6. The process of claim 5 wherein the metals are Y, Ba and Cu and said oxide formed is YBa2 Cu3 Ox where x is about 6.
7. Process according to claim 6, wherein,
in (1), oxygen is about 2 Torr, temperature is about 700° C., and the period is about 7 hours;
in (2), oxygen is about 2 Torr; temperature is increased to about 750° C.;
in (3), oxygen is about 2 Torr; the holding time is about 4 hours; and
in (4), the temperature is about 350° C. for about 8 hours.
8. Process according to claim 1, wherein the metal salt or salts is/are selected from the groups consisting of elements
with atomic numbers 57-71 inclusive, and Be, Mg, Ca, Sr, Ba, Cu, Ag, Mn, Fe, Co, Ni, Zn, Cd, Hg, Pb, Bi, Sc, Y, and Zr.
9. Process according to claim 8, wherein the salts comprise salts of Y, Ba, and Cu.
10. Process according to claim 9, wherein the Y:Ba:Cu atomic ratio is substantially 1:2:3.
11. Process according to claim 9, wherein the Y:Ba:Cu atomic ratio is substantially 1:2:4.
The following deal with precipitating metal carbonates using quaternary ammonium carbonate solution:
U.S. Ser. No. 155,340, filed Feb. 12, 1988, now U.S. Pat. No. 5,149,682.
U.S. Ser. No. 201,988, filed Jun. 3, 1988, now U.S. Pat. No. 5,002,926.
U.S. Ser. No. 219,677, filed Jul. 15, 1988, now abandoned.
U.S. Ser. No. 237,268, filed Aug. 26, 1988, now U.S. Pat. No. 5,023,067.
U.S. Ser. No. 324,482, filed Mar. 16, 1989, now U.S. Pat. No. 5,001,109.
U.S. Ser. No. 417,603, filed Oct. 5, 1989, now U.S. Pat. No. 4,997,810.
All are assigned to the same assignee as the instant application.
The invention relates to improvements in the preparation of metal oxides.
Metal oxides having a volume median particle size less than 1 micron are made by steps including (1) reacting an aqueous solution of a metal salt (or salts) that form insoluble carbonate, thereby to form a carbonate precipitate, followed by (b) recovering the precipitate, e.g., by filtration; (c) redispersing the precipitate in water to form a dilute second slurry; (d) spray-drying said dilute second slurry; (e) calcining the spray-dried product at a low temperature (e.g., 540° C.), followed by a final calcination in an atmosphere consisting of flowing oxygen under reduced pressure (e.g., 2 Torr), at a temperature sufficiently high to form the desired metal oxide, but not so high as to cause the product to agglomerate into particles that have a volume median particle size about 1 micron. The product of steps (d) and (e) has a volume median particle size less than 1 micron, typically averaging about 0.75 micron. The extremely theoretical density. Y-Ba-Cu oxides where the Y:Ba:Cu atomic ratio is 1:2:3 or 1:2:4 made with the new submicron materials provide higher current densities (JC) than most similar prior products. The submicron powders of the invention are useful in making ceramics and superconductors, including superconducting thin films and in screen printing superconducting applications.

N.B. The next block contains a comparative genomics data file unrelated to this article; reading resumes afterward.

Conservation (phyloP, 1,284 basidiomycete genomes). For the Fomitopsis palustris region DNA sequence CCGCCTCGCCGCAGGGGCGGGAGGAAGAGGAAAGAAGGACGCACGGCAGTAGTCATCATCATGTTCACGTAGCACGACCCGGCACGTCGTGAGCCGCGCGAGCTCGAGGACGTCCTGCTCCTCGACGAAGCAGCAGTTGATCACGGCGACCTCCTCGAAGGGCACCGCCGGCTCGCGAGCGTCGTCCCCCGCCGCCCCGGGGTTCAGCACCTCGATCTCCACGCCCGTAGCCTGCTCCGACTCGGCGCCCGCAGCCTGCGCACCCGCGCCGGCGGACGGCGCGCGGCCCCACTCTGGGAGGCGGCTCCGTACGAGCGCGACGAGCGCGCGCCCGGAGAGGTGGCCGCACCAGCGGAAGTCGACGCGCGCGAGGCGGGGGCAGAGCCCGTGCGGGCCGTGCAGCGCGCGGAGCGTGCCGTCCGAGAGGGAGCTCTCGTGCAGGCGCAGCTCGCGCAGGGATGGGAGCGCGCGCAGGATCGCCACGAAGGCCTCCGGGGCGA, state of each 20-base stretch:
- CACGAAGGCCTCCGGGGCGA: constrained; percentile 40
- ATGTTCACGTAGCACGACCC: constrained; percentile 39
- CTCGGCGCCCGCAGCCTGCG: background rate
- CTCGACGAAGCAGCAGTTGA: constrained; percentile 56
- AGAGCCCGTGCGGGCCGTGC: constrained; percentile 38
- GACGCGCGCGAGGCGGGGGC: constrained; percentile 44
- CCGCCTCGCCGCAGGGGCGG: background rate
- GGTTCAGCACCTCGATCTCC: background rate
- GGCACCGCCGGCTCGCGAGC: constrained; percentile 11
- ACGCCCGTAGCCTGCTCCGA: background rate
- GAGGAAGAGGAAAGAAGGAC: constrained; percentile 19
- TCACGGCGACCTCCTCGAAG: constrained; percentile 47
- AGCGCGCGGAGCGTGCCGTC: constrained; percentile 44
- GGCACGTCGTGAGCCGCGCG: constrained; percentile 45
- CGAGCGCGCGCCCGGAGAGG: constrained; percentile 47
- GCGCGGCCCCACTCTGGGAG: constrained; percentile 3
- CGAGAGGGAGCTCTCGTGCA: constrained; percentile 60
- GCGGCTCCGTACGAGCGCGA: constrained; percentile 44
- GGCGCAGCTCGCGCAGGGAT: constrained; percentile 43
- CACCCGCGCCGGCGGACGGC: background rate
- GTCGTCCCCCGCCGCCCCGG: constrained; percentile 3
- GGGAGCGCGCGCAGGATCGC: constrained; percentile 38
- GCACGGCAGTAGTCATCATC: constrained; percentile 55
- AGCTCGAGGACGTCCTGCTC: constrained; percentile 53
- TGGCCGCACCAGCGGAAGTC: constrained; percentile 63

As used herein, "volume median particle size" means that half the particles by volume have sizes below the stated size, and the other half above that size. "Submicron particle" means that the particle measures less than 1 micron in its largest dimension.